- The Washington Times - Tuesday, November 11, 2014

In the wake of a 2014 midterm election cycle that saw Republicans re-take control of the U.S. Senate and pad their already sizable majority in the House, a majority of Americans now want congressional Republicans, not President Obama, to have more influence over the direction of the nation in the next year.

Fifty-three percent want Republicans to have more influence over the direction of the country compared to 36 percent who want Mr. Obama to have more, according to Gallup.

The 17-point gap is even greater than the eight-point, 49 percent-to-41 percent advantage the GOP held after the 2010 midterm elections, as well as a nine-point advantage Republicans had over President Clinton after the 1994 midterms.

A plurality favored Mr. Obama over congressional Republicans after his 2012 re-election, 46 percent to 42 percent. And congressional Democrats had a 30-point edge, 61 percent to 31 percent, over President George W. Bush after the 2006 midterm elections when Democrats won back control of both the U.S. House and the Senate.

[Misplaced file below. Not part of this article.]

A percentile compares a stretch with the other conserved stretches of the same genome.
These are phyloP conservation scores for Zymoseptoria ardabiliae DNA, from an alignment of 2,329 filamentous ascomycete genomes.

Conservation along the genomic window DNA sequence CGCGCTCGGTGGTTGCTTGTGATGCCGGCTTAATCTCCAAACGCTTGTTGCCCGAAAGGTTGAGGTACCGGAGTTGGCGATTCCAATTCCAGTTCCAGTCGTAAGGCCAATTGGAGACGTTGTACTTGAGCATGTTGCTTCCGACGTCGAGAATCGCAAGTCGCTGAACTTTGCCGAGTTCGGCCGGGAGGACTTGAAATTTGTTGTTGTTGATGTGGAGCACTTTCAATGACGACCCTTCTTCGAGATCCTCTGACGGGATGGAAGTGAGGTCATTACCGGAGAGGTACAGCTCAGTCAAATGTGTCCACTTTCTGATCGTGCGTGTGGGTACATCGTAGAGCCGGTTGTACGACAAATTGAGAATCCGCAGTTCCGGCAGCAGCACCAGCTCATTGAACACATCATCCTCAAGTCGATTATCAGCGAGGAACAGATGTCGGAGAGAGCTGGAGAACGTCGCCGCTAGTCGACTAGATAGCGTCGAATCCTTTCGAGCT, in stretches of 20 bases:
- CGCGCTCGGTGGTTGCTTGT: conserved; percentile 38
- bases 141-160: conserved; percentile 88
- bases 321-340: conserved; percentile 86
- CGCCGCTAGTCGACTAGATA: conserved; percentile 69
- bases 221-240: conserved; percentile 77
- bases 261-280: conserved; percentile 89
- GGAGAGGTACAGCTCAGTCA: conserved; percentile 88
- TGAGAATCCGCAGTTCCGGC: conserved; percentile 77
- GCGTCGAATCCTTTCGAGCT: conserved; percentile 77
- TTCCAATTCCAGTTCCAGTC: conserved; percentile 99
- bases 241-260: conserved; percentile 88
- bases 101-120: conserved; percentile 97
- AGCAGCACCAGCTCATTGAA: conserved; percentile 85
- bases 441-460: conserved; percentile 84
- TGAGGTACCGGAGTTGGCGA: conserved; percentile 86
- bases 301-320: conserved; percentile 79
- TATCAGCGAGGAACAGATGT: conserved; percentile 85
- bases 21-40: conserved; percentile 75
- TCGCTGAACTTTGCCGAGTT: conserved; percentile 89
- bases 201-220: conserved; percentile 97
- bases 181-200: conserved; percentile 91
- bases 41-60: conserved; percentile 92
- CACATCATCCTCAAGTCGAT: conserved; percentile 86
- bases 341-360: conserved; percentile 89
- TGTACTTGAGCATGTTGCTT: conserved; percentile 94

Mr. Clinton actually had a 29-point edge over congressional Republicans, 60 percent to 31 percent, after the 1998 midterms when the former president had an approval rating of 73 percent.



Thirty-four percent say Republicans’ controlling Congress come next year will make the country better off, 19 percent say worse off, and 44 percent say it won’t make a difference.

The survey of 828 adults was taken from Nov. 6-9 and has a margin of error of plus or minus four percentage points. 

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